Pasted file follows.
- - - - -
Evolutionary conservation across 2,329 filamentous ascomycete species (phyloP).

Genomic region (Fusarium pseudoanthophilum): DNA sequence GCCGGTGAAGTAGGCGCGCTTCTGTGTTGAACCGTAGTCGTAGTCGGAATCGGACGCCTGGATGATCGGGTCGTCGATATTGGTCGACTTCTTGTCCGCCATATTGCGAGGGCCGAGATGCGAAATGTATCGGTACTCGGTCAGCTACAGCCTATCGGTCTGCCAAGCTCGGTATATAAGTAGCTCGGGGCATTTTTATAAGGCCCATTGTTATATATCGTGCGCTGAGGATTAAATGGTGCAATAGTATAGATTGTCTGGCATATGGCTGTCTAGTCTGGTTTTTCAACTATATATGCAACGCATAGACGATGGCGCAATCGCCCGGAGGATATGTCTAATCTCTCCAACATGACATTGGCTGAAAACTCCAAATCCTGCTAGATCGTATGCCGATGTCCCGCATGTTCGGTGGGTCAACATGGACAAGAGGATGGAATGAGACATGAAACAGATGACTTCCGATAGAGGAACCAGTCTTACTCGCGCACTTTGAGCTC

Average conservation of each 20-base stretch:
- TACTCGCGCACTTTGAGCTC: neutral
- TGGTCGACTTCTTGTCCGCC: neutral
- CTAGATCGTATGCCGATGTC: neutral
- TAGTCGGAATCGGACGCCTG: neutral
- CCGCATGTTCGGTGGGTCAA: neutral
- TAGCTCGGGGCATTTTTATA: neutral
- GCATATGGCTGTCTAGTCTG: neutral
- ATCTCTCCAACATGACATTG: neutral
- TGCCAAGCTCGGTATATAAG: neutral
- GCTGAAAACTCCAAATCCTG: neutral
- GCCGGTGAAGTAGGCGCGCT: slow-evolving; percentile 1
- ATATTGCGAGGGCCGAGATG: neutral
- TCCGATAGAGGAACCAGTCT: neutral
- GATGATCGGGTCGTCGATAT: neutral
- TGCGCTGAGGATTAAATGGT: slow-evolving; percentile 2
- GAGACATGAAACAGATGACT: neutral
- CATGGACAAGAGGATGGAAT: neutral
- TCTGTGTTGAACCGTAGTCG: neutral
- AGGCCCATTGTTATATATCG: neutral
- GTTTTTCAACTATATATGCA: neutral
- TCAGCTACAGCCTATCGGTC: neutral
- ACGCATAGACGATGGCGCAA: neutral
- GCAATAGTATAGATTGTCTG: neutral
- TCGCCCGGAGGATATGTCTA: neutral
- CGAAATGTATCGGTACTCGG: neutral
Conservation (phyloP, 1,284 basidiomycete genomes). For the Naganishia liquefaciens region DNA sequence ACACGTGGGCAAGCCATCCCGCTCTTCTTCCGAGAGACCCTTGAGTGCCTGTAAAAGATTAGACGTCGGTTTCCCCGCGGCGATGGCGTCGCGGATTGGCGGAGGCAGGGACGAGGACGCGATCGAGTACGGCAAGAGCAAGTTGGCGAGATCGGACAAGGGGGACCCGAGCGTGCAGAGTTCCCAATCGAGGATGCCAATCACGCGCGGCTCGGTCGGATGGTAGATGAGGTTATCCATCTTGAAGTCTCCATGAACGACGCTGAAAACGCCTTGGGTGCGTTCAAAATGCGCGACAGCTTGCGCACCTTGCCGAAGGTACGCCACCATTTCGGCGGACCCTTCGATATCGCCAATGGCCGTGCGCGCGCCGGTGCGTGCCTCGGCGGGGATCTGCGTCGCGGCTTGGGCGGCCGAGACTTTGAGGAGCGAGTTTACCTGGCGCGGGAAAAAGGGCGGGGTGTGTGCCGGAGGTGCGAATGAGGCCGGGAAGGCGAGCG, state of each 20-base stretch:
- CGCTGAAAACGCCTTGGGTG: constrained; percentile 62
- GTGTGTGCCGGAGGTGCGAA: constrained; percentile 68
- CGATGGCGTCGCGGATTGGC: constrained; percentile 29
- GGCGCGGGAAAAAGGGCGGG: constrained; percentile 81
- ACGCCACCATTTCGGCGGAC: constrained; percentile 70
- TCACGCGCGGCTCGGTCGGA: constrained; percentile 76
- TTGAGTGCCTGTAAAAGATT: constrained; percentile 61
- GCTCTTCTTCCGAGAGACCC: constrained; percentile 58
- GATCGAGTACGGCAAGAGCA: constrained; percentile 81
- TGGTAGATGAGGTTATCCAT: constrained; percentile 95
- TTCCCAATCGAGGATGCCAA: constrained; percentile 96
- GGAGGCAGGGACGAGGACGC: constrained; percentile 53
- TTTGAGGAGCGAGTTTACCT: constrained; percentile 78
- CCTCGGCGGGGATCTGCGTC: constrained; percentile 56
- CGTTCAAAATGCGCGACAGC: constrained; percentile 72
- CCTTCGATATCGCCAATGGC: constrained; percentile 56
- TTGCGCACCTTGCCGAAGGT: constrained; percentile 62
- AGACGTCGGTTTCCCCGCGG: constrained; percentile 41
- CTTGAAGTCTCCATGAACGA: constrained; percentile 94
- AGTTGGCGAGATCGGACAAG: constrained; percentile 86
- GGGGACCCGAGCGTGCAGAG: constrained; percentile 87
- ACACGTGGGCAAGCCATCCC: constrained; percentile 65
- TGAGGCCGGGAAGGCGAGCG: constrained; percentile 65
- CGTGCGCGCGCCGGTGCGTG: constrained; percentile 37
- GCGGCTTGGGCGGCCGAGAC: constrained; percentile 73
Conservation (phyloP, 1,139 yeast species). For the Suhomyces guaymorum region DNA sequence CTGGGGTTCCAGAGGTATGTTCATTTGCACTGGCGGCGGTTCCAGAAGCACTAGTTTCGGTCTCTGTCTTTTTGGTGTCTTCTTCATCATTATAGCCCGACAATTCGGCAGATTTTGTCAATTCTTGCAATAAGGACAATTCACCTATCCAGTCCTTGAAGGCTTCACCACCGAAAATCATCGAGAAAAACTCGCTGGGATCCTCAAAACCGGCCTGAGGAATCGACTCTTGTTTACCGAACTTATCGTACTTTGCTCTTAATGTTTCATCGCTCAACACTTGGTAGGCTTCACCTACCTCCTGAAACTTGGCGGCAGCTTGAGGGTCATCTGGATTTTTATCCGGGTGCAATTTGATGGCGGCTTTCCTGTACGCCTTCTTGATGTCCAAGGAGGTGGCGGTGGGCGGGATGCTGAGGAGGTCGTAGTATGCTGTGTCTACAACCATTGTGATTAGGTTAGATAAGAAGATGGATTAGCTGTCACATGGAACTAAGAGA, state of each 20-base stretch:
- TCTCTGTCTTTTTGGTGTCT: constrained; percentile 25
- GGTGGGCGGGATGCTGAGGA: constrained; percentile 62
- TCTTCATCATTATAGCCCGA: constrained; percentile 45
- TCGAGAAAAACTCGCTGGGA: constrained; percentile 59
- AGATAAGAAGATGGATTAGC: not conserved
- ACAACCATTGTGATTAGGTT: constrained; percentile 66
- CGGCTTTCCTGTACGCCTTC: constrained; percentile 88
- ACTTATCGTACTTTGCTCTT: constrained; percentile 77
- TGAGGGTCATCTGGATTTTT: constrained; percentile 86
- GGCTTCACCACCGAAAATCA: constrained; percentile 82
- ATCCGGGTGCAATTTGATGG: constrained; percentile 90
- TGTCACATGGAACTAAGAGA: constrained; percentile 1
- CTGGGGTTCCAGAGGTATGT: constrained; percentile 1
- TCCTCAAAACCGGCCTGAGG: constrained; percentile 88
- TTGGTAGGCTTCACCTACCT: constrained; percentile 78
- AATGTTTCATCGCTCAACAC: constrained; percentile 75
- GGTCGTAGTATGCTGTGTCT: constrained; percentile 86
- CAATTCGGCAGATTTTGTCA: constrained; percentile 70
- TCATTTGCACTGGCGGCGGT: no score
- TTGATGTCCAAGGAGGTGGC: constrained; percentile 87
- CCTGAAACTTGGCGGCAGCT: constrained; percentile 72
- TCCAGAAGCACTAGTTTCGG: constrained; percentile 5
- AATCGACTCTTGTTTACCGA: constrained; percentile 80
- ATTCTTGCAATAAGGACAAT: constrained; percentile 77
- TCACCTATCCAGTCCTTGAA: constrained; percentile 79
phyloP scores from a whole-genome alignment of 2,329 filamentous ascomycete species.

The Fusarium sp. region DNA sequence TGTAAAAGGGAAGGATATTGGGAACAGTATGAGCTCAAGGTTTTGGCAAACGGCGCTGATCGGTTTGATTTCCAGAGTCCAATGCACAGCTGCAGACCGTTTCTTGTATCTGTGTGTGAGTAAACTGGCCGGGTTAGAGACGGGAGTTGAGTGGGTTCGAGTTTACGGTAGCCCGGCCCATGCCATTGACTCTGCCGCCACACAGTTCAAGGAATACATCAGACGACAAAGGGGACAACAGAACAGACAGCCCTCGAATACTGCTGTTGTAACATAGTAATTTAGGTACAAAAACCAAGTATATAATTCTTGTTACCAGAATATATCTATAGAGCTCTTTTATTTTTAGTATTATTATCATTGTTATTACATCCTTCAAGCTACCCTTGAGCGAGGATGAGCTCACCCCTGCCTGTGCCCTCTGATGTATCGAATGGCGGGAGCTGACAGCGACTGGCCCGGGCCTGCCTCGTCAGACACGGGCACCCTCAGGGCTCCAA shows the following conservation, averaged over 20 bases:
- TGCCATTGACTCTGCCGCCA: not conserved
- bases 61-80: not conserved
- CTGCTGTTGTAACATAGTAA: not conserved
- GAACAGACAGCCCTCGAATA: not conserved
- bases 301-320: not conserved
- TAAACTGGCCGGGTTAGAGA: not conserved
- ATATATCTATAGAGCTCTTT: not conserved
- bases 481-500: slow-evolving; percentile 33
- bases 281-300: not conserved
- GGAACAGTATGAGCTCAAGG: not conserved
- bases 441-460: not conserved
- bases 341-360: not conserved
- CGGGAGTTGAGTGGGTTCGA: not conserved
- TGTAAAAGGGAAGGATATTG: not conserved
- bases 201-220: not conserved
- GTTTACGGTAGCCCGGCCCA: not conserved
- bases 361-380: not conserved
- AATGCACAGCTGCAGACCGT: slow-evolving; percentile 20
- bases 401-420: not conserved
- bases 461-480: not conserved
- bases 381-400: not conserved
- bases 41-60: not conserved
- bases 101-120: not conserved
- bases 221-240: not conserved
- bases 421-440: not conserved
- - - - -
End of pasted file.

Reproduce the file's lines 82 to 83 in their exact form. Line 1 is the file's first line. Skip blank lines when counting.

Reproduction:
The Fusarium sp. region DNA sequence TGTAAAAGGGAAGGATATTGGGAACAGTATGAGCTCAAGGTTTTGGCAAACGGCGCTGATCGGTTTGATTTCCAGAGTCCAATGCACAGCTGCAGACCGTTTCTTGTATCTGTGTGTGAGTAAACTGGCCGGGTTAGAGACGGGAGTTGAGTGGGTTCGAGTTTACGGTAGCCCGGCCCATGCCATTGACTCTGCCGCCACACAGTTCAAGGAATACATCAGACGACAAAGGGGACAACAGAACAGACAGCCCTCGAATACTGCTGTTGTAACATAGTAATTTAGGTACAAAAACCAAGTATATAATTCTTGTTACCAGAATATATCTATAGAGCTCTTTTATTTTTAGTATTATTATCATTGTTATTACATCCTTCAAGCTACCCTTGAGCGAGGATGAGCTCACCCCTGCCTGTGCCCTCTGATGTATCGAATGGCGGGAGCTGACAGCGACTGGCCCGGGCCTGCCTCGTCAGACACGGGCACCCTCAGGGCTCCAA shows the following conservation, averaged over 20 bases:
- TGCCATTGACTCTGCCGCCA: not conserved